Career paths: George Smart, AECOM

The winner of the IABSE Future of Design North Young Designer of the Year shares Brunel’s dream for a bridge across the Tamar.

George Smart, AECOM

George Smart was a winner of the IABSE Future of Design North 2015 Young Designer of the Year Award last month following his presentation entitled “I Dream of a Bridge on the Tamar, It Opens Us Up to the East” 

He is a civil engineer who specialises in bridge construction, assessment and asset management. His presentation drew on experience gained on Brunel’s iconic Royal Albert Bridge project in Plymouth, were he was based full time on site with a key role in the inspection and design works on the project.

How do you describe you main role?

My current role is as a structural engineer – currently undertaking bridge assessments and asset management. For my current main project, I work in a team that of other engineers of different experience levels, and between us we go out and inspect bridge structures, determine their condition and calculate the load carrying capacity. It’s a role that incorporates many different elements of bridge engineering, site and team work. I am also a Sapper in the Army Reserve with 170 Infrastructure Support Engineers, a hybrid unit for engineering professionals.

Why did you decide to go into engineering/infrastructure?

Engineering as a career offers variety and even before that, an engineering degree is very rewarding. Going into infrastructure was certainly shaped by the economic reality and when I graduated – it’s a more stable area of the profession. But, equally, bridge structures are the epitome of structural engineering and there are fantastic opportunities when working in this field.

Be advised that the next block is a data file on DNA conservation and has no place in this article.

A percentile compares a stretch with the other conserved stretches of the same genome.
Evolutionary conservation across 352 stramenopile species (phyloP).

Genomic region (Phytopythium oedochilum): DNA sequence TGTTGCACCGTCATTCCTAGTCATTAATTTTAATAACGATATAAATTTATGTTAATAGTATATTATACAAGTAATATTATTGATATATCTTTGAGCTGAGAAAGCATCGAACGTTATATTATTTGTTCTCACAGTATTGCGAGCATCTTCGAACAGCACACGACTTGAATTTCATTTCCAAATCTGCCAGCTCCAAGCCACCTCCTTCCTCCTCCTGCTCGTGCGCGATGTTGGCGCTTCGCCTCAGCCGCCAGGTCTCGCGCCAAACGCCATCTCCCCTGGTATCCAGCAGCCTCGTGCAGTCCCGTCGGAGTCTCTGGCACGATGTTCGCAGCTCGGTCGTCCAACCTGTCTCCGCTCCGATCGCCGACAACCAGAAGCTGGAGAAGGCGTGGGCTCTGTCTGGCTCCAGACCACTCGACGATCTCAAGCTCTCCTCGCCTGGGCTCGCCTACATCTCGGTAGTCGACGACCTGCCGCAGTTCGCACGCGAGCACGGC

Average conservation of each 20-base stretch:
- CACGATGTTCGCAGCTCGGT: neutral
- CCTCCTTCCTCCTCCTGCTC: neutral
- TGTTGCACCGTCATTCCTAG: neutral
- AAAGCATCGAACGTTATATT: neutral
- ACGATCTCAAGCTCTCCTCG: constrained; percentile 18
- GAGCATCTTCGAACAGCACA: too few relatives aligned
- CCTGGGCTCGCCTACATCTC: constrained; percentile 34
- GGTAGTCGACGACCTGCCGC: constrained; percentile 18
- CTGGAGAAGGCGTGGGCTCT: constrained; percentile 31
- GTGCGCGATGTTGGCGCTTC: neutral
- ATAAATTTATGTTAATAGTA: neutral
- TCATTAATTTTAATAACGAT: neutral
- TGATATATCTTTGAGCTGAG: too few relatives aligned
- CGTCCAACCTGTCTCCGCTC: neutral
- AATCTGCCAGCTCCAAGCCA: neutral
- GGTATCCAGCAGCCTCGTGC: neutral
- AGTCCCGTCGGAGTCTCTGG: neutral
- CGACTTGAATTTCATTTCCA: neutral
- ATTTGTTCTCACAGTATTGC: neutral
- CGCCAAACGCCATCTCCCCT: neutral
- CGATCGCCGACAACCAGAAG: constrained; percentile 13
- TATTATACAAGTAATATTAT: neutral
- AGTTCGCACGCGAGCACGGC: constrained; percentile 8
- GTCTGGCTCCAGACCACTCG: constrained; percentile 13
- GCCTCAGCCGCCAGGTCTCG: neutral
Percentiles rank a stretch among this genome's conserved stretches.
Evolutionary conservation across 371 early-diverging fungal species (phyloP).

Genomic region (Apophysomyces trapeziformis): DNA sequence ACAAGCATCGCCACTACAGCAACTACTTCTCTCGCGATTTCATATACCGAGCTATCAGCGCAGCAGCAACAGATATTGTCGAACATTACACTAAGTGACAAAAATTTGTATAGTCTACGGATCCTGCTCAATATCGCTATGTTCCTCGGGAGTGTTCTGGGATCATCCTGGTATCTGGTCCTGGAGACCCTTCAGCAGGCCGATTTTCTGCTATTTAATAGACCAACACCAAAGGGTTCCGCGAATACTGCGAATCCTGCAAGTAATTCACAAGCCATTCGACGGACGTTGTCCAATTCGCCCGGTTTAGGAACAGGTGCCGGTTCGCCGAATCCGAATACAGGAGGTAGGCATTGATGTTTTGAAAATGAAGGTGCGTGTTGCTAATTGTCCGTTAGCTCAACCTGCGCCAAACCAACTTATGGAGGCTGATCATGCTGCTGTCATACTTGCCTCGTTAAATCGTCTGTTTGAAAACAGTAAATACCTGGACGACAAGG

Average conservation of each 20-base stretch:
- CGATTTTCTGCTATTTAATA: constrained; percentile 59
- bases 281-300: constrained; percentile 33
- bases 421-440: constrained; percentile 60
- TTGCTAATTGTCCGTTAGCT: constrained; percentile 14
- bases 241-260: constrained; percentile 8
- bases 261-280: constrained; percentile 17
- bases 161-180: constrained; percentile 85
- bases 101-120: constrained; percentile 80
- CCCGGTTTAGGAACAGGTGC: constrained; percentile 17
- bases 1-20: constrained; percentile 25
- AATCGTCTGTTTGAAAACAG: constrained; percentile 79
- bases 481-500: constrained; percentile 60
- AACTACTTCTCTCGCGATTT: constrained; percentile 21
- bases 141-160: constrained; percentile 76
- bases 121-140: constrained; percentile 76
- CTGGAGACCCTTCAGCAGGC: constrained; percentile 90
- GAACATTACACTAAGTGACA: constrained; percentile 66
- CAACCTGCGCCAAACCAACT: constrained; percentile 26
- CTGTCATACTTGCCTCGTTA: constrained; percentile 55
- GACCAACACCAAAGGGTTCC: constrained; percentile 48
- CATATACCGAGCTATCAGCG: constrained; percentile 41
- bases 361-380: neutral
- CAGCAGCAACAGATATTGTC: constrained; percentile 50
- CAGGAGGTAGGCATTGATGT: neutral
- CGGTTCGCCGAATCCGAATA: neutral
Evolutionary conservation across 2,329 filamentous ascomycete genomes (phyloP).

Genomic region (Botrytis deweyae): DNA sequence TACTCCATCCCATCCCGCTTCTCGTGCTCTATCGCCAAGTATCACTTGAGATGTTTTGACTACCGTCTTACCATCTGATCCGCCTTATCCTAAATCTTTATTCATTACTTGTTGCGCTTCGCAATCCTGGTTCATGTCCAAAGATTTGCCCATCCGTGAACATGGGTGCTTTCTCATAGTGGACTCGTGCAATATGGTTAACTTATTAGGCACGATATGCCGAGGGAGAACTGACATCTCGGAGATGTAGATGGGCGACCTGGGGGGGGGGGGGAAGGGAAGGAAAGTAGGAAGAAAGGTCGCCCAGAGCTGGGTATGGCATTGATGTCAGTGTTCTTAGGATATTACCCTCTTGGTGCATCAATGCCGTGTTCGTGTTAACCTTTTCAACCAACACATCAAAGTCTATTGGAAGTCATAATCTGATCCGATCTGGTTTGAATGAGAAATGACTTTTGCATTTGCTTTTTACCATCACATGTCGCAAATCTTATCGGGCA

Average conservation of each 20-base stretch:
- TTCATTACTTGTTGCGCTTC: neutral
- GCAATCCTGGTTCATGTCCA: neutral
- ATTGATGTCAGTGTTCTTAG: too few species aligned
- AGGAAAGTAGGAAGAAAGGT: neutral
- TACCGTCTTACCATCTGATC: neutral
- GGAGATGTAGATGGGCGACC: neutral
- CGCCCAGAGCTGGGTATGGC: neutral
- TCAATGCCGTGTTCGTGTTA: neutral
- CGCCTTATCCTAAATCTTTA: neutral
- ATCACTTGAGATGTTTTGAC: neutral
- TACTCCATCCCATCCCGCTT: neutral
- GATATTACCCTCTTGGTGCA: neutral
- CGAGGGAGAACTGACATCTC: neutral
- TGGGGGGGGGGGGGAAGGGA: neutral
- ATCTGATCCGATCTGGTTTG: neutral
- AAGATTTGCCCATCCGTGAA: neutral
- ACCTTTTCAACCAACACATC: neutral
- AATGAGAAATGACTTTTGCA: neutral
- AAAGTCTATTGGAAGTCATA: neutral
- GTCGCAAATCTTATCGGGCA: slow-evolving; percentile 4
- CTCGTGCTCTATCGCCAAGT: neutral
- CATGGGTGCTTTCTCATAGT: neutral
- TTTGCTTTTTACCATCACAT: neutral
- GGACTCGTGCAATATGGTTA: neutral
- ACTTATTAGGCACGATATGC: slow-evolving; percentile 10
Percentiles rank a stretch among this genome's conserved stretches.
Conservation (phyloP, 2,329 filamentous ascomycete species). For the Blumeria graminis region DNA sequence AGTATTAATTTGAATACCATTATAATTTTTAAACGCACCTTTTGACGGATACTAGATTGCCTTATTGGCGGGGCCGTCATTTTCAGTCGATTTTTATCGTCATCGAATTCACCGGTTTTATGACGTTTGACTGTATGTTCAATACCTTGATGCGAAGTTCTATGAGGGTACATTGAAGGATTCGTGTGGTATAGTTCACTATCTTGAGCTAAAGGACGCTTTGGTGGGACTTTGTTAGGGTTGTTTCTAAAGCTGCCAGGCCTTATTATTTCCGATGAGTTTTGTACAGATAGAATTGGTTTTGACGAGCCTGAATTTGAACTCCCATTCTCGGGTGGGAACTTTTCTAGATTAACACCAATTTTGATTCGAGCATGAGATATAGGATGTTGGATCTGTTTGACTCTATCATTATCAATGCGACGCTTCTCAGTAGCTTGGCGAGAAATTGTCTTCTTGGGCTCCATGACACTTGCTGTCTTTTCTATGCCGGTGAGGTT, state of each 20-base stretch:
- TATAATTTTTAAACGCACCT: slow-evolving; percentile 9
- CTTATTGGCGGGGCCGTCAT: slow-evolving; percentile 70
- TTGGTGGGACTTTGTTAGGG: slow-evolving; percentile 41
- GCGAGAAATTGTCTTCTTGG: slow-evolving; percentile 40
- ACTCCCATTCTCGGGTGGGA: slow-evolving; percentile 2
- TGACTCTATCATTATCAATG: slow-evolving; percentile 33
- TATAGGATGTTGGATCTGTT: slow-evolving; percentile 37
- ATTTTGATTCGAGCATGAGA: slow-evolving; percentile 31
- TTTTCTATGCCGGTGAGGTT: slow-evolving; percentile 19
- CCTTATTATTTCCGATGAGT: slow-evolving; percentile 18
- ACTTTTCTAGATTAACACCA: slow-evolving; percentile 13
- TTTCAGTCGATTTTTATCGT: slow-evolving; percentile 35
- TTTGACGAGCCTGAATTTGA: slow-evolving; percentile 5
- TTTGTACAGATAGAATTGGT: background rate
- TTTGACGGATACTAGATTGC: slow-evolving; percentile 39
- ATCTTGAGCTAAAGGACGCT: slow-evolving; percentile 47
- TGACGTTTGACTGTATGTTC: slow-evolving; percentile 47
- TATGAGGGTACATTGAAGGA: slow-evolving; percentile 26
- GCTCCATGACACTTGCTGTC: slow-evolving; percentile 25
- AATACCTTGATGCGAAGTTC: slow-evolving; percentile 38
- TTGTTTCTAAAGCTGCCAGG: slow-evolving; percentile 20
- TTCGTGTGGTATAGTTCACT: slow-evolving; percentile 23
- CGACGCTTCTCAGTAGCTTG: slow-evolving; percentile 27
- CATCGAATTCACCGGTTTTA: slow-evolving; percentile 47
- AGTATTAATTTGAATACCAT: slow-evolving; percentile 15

What prompted you to enter the IABSE competition?

My colleague who is on the organising committee knew I had worked on an interesting structure and so she prompted me to apply.

What did you study and how did that lead to this career?

I studied Civil Engineering at Cardiff University. Following slightly ropey A-level results I entered on the BEng programme, but finished on the Masters course. The dissertation I completed did focus on the bridge loading standards which led me into my first design job and then onto consultancy.

Who was your first employer and why?

I first worked for Halcrow up in Birmingham. They offered the role through the Year in Industry scheme, which is designed to get young people into the engineering profession.

What is your brief CV since that time

Following the financial crash and the buyout of Halcrow, which coincided with my graduation, I went to work as a design engineer for the small precast concrete manufacturer CPM Group. That was a great experience and manufacturing is a different role to both contracting or consultancy and it’s an experience I still value. After some time there, I was offered the role on site at Brunel’s Royal Albert Bridge with AECOM, which was too good to turn down. I now work for AECOM in Croydon, on a variety of bridge projects.

Did you have a career plan? Do you have one now?

My career plan has been to move around a bit, try and get on projects that keep me interested and that I can learn new things on. My medium term plan is gain Chartered Engineer status. I think it’s important to be able to move between locations and projects while you still can, but right now I am enjoying the opportunities available within London.

How has reality panned out against that plan?

Reasonably well, although the Chartership paperwork, as always, is piling up!

What do you like about your employer?

Aecom is a very large company and so has many different projects all around the world, with some extremely experienced engineers. There is always an expert who is a phone call or email away! They are also very supportive of my Army Reserve career, allowing time off so I can go and train with my unit.

What is exciting about your role?

In my principal project there is a good mix between the actual engineering calculations, report writing and site inspections, with some client liaising thrown in for good measure. The variety is the most exciting thing as no two structures are identical.

If you hadn’t chosen this career what else might you have been?

A policeman.


Details of the IABSE Future of Design North event are here 

If you would like to contact Antony Oliver about this, or any other story, please email


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